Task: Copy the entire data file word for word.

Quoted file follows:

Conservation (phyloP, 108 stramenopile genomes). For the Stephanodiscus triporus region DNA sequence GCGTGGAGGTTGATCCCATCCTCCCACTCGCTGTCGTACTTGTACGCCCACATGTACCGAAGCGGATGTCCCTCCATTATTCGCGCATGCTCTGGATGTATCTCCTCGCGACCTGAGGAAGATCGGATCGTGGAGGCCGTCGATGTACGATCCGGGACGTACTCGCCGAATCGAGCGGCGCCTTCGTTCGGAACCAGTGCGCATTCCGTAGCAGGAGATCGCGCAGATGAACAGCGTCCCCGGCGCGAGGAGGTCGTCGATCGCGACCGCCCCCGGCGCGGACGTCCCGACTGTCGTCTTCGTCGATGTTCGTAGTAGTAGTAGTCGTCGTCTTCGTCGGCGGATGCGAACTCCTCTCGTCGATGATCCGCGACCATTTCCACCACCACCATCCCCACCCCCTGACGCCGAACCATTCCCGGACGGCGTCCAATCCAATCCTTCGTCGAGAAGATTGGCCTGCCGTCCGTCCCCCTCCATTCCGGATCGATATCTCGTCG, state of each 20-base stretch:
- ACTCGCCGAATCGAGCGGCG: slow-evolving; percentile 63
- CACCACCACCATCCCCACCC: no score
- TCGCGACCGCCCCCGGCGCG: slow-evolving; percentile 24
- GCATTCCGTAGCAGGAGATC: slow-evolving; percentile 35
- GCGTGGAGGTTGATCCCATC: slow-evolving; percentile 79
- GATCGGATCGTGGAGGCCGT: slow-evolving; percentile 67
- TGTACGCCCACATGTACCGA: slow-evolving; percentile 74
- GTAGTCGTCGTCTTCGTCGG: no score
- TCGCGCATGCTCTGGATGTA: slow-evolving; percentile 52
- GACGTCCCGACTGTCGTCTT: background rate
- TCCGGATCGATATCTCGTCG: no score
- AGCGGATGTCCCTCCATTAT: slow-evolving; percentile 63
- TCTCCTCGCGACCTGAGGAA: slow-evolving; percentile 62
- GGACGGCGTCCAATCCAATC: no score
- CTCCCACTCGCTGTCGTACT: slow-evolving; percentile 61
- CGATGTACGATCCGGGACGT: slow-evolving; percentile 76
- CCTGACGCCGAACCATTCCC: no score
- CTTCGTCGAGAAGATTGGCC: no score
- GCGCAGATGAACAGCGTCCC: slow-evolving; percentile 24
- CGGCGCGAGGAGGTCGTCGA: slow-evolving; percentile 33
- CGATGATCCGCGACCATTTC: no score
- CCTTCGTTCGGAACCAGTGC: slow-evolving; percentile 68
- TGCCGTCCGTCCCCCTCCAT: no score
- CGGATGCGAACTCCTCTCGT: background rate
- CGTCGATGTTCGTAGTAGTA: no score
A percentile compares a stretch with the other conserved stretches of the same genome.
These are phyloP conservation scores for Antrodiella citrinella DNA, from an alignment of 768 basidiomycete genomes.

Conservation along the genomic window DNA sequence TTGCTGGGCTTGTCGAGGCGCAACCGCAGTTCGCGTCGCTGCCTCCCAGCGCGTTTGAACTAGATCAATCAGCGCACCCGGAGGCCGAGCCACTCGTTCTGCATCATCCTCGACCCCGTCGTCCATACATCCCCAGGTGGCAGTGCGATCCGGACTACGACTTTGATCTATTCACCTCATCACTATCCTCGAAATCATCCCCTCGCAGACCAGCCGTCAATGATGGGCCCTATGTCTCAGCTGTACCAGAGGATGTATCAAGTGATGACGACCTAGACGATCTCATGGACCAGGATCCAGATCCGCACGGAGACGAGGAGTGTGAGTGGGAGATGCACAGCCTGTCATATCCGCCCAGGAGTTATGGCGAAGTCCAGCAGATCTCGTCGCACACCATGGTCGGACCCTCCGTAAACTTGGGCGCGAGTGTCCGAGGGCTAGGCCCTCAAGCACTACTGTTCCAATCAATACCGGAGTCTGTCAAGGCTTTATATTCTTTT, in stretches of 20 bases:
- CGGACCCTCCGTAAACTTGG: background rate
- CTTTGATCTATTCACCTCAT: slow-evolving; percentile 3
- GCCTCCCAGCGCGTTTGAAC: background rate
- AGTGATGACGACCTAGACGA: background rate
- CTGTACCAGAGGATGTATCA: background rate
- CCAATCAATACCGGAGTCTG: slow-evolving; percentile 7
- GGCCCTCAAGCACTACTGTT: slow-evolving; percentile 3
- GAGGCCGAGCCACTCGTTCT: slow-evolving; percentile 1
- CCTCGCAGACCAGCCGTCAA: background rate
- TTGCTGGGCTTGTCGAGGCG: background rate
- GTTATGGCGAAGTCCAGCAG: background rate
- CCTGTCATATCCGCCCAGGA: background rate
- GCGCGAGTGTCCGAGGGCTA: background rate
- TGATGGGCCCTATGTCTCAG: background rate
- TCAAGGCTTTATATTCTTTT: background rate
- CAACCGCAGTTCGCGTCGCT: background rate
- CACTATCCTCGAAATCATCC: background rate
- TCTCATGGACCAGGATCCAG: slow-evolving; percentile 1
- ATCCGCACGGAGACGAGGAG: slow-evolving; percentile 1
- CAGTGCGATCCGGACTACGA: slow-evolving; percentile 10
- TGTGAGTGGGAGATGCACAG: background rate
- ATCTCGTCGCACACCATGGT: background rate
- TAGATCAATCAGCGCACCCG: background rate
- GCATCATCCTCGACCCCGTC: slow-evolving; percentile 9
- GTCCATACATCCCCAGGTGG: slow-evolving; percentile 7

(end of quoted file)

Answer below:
Conservation (phyloP, 108 stramenopile genomes). For the Stephanodiscus triporus region DNA sequence GCGTGGAGGTTGATCCCATCCTCCCACTCGCTGTCGTACTTGTACGCCCACATGTACCGAAGCGGATGTCCCTCCATTATTCGCGCATGCTCTGGATGTATCTCCTCGCGACCTGAGGAAGATCGGATCGTGGAGGCCGTCGATGTACGATCCGGGACGTACTCGCCGAATCGAGCGGCGCCTTCGTTCGGAACCAGTGCGCATTCCGTAGCAGGAGATCGCGCAGATGAACAGCGTCCCCGGCGCGAGGAGGTCGTCGATCGCGACCGCCCCCGGCGCGGACGTCCCGACTGTCGTCTTCGTCGATGTTCGTAGTAGTAGTAGTCGTCGTCTTCGTCGGCGGATGCGAACTCCTCTCGTCGATGATCCGCGACCATTTCCACCACCACCATCCCCACCCCCTGACGCCGAACCATTCCCGGACGGCGTCCAATCCAATCCTTCGTCGAGAAGATTGGCCTGCCGTCCGTCCCCCTCCATTCCGGATCGATATCTCGTCG, state of each 20-base stretch:
- ACTCGCCGAATCGAGCGGCG: slow-evolving; percentile 63
- CACCACCACCATCCCCACCC: no score
- TCGCGACCGCCCCCGGCGCG: slow-evolving; percentile 24
- GCATTCCGTAGCAGGAGATC: slow-evolving; percentile 35
- GCGTGGAGGTTGATCCCATC: slow-evolving; percentile 79
- GATCGGATCGTGGAGGCCGT: slow-evolving; percentile 67
- TGTACGCCCACATGTACCGA: slow-evolving; percentile 74
- GTAGTCGTCGTCTTCGTCGG: no score
- TCGCGCATGCTCTGGATGTA: slow-evolving; percentile 52
- GACGTCCCGACTGTCGTCTT: background rate
- TCCGGATCGATATCTCGTCG: no score
- AGCGGATGTCCCTCCATTAT: slow-evolving; percentile 63
- TCTCCTCGCGACCTGAGGAA: slow-evolving; percentile 62
- GGACGGCGTCCAATCCAATC: no score
- CTCCCACTCGCTGTCGTACT: slow-evolving; percentile 61
- CGATGTACGATCCGGGACGT: slow-evolving; percentile 76
- CCTGACGCCGAACCATTCCC: no score
- CTTCGTCGAGAAGATTGGCC: no score
- GCGCAGATGAACAGCGTCCC: slow-evolving; percentile 24
- CGGCGCGAGGAGGTCGTCGA: slow-evolving; percentile 33
- CGATGATCCGCGACCATTTC: no score
- CCTTCGTTCGGAACCAGTGC: slow-evolving; percentile 68
- TGCCGTCCGTCCCCCTCCAT: no score
- CGGATGCGAACTCCTCTCGT: background rate
- CGTCGATGTTCGTAGTAGTA: no score
A percentile compares a stretch with the other conserved stretches of the same genome.
These are phyloP conservation scores for Antrodiella citrinella DNA, from an alignment of 768 basidiomycete genomes.

Conservation along the genomic window DNA sequence TTGCTGGGCTTGTCGAGGCGCAACCGCAGTTCGCGTCGCTGCCTCCCAGCGCGTTTGAACTAGATCAATCAGCGCACCCGGAGGCCGAGCCACTCGTTCTGCATCATCCTCGACCCCGTCGTCCATACATCCCCAGGTGGCAGTGCGATCCGGACTACGACTTTGATCTATTCACCTCATCACTATCCTCGAAATCATCCCCTCGCAGACCAGCCGTCAATGATGGGCCCTATGTCTCAGCTGTACCAGAGGATGTATCAAGTGATGACGACCTAGACGATCTCATGGACCAGGATCCAGATCCGCACGGAGACGAGGAGTGTGAGTGGGAGATGCACAGCCTGTCATATCCGCCCAGGAGTTATGGCGAAGTCCAGCAGATCTCGTCGCACACCATGGTCGGACCCTCCGTAAACTTGGGCGCGAGTGTCCGAGGGCTAGGCCCTCAAGCACTACTGTTCCAATCAATACCGGAGTCTGTCAAGGCTTTATATTCTTTT, in stretches of 20 bases:
- CGGACCCTCCGTAAACTTGG: background rate
- CTTTGATCTATTCACCTCAT: slow-evolving; percentile 3
- GCCTCCCAGCGCGTTTGAAC: background rate
- AGTGATGACGACCTAGACGA: background rate
- CTGTACCAGAGGATGTATCA: background rate
- CCAATCAATACCGGAGTCTG: slow-evolving; percentile 7
- GGCCCTCAAGCACTACTGTT: slow-evolving; percentile 3
- GAGGCCGAGCCACTCGTTCT: slow-evolving; percentile 1
- CCTCGCAGACCAGCCGTCAA: background rate
- TTGCTGGGCTTGTCGAGGCG: background rate
- GTTATGGCGAAGTCCAGCAG: background rate
- CCTGTCATATCCGCCCAGGA: background rate
- GCGCGAGTGTCCGAGGGCTA: background rate
- TGATGGGCCCTATGTCTCAG: background rate
- TCAAGGCTTTATATTCTTTT: background rate
- CAACCGCAGTTCGCGTCGCT: background rate
- CACTATCCTCGAAATCATCC: background rate
- TCTCATGGACCAGGATCCAG: slow-evolving; percentile 1
- ATCCGCACGGAGACGAGGAG: slow-evolving; percentile 1
- CAGTGCGATCCGGACTACGA: slow-evolving; percentile 10
- TGTGAGTGGGAGATGCACAG: background rate
- ATCTCGTCGCACACCATGGT: background rate
- TAGATCAATCAGCGCACCCG: background rate
- GCATCATCCTCGACCCCGTC: slow-evolving; percentile 9
- GTCCATACATCCCCAGGTGG: slow-evolving; percentile 7